Demography and life history of a viviparous Central African caecilian amphibian

Authors

  • S. Scholz,

    1. Institut für Spezielle Zoologie und Evolutionsbiologie mit Phyletischem Museum, Friedrich Schiller-Universität Jena, Jena, Germany
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    • *Contributed equally.

  • M. Orlik,

    1. Institut für Zoologie, Technische Universität Darmstadt, Darmstadt, Germany
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    • *Contributed equally.

  • L. N. Gonwouo,

    1. Laboratory of Pure and Applied Zoology, Faculty of Science, University of Yaoundé I, Yaoundé, Cameroon
    2. Cameroon Biodiversity Conservation Society, Yaoundé, Cameroon
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  • A. Kupfer

    1. Institut für Spezielle Zoologie und Evolutionsbiologie mit Phyletischem Museum, Friedrich Schiller-Universität Jena, Jena, Germany
    2. Institut für Zoologie, Technische Universität Darmstadt, Darmstadt, Germany
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  • Editor: Tim Halliday

Correspondence
Alexander Kupfer, Institut für Spezielle Zoologie und Evolutionsbiologie mit Phyletischem Museum, Friedrich Schiller-Universität Jena, Erbertstrasse 1, 07743 Jena, Germany. Tel: +49 0 3641 949183; Fax: +49 0 3641 949142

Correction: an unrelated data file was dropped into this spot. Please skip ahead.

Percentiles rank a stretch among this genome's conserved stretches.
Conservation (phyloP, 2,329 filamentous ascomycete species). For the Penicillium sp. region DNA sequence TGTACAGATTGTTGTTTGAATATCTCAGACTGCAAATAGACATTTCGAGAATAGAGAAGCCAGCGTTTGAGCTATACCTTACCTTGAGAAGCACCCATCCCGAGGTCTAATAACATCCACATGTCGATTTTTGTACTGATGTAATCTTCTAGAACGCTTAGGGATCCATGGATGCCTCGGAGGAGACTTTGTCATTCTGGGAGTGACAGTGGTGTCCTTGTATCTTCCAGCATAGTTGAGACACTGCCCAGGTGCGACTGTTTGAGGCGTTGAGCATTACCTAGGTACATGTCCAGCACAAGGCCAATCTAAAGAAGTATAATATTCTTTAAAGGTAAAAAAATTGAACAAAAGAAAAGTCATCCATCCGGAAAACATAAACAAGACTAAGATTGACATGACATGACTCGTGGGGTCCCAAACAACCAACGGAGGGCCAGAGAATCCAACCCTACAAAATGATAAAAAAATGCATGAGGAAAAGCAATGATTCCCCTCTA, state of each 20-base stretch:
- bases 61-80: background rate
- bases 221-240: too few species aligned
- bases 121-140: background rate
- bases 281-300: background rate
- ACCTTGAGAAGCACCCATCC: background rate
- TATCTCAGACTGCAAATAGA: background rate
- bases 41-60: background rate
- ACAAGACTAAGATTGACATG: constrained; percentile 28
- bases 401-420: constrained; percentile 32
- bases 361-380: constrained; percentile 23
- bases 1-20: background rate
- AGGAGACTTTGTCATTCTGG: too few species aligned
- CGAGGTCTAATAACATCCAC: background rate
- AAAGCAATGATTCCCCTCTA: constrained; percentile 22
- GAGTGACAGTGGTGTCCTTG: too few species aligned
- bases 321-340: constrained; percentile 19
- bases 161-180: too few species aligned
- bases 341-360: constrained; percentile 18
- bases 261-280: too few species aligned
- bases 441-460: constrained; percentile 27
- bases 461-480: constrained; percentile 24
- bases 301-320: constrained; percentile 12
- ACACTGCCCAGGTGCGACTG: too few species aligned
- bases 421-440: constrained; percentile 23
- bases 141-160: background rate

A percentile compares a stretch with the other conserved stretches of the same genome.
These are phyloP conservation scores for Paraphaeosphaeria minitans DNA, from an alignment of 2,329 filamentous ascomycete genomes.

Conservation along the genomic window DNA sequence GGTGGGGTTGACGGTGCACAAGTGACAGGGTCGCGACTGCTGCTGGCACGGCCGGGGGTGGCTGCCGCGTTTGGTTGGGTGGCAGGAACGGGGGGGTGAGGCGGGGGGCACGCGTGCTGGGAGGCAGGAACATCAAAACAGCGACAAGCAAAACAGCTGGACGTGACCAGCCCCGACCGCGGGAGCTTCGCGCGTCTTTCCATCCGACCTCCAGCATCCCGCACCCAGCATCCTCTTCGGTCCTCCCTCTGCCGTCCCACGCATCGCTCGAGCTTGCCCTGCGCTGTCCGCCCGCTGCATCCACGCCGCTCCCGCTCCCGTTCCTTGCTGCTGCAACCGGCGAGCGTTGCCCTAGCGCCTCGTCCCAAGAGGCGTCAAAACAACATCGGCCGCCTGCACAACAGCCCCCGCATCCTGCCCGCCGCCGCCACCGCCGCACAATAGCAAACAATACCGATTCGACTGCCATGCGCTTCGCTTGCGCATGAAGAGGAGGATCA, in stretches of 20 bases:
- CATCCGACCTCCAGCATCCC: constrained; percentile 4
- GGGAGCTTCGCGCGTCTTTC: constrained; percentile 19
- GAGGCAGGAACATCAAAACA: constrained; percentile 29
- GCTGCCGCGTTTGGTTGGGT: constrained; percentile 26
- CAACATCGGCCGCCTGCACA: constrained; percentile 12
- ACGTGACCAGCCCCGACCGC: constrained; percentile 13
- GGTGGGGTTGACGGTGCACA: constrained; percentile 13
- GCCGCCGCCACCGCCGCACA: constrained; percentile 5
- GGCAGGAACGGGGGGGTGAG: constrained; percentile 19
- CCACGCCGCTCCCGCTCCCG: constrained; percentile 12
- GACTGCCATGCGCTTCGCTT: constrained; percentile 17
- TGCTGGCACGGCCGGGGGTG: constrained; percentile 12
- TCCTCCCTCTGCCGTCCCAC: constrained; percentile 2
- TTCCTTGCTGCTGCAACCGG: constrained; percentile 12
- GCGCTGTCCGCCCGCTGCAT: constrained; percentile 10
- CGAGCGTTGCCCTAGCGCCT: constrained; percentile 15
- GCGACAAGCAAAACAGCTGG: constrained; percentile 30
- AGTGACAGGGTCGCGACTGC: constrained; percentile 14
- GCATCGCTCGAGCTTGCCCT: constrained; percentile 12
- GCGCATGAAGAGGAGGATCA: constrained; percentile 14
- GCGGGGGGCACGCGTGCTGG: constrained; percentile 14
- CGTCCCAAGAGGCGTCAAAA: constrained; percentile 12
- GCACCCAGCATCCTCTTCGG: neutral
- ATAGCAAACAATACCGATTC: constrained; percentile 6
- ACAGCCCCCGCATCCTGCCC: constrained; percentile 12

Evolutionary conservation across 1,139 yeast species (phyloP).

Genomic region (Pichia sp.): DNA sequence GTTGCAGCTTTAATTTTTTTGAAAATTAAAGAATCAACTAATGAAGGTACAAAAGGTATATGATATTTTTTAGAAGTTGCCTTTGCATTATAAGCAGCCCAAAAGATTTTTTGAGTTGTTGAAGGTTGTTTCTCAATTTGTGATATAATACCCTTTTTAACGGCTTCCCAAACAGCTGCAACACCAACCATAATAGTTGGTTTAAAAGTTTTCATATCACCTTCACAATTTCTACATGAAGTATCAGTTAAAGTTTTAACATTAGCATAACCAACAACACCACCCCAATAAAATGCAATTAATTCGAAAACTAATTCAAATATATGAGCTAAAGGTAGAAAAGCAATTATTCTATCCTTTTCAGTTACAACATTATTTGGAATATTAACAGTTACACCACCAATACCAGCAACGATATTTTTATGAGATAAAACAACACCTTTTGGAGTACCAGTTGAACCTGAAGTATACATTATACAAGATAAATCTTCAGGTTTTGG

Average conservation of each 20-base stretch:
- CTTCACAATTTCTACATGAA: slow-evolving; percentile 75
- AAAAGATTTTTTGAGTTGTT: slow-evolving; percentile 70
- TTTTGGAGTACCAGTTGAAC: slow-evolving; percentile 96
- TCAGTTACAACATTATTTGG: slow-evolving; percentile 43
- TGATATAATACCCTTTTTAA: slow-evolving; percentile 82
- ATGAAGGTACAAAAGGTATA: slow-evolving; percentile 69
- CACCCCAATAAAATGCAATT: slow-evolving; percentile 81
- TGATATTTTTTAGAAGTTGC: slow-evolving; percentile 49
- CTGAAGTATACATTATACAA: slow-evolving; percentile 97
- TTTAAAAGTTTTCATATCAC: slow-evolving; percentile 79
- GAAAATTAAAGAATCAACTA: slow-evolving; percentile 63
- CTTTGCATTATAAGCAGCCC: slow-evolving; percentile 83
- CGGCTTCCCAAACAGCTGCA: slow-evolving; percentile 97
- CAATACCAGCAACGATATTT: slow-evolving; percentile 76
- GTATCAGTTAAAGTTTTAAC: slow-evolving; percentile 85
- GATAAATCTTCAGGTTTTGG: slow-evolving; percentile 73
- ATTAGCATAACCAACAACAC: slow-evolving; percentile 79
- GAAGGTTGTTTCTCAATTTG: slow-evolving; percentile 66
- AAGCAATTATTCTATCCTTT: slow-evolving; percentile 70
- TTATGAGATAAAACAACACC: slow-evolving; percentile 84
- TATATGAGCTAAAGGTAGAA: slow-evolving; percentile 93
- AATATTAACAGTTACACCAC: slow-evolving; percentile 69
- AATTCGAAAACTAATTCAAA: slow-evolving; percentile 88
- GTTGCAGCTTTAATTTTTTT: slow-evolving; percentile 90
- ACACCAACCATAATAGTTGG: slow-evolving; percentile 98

Email: alexander.kupfer@uni-jena.de or alexk@nhm.ac.uk

Abstract

Many tropical ecosystems support exceptional levels of amphibian diversity, but in contrast to their temperate counterparts, many aspects of their biology are little studied and poorly understood. Demographic studies give valuable insights into the age structure and life histories of amphibian populations, thus they are of high importance in making accurate and precise conservation assessments in the light of current global amphibian declines. We analysed age structure and growth in a population of the viviparous caecilian Geotrypetes seraphini, a caecilian amphibian from Mount Cameroon, Central Africa, by using skeletochronology. We detected lines of arrested growth (LAG) in mid-body vertebrae and interpreted them as indicators of a seasonal growth pattern. We expect that LAG are materialized at a rate of one per year. In our sample male reach sexual maturity at an early age (age class 0+), whereas females mature later (age class 1+). Maximum longevity in our sample was estimated at 4+ years. Body size (total length) was significantly smaller in males than in females. Our study shows that skeletochronology is a highly suitable method to determine caecilian growth and age. Caecilian amphibians show a high diversity of reproductive modes including unusual brood care and parental investment strategies. In order to deepen our understanding of their ecology and evolution, many more demographic studies on other species and lineages are needed.

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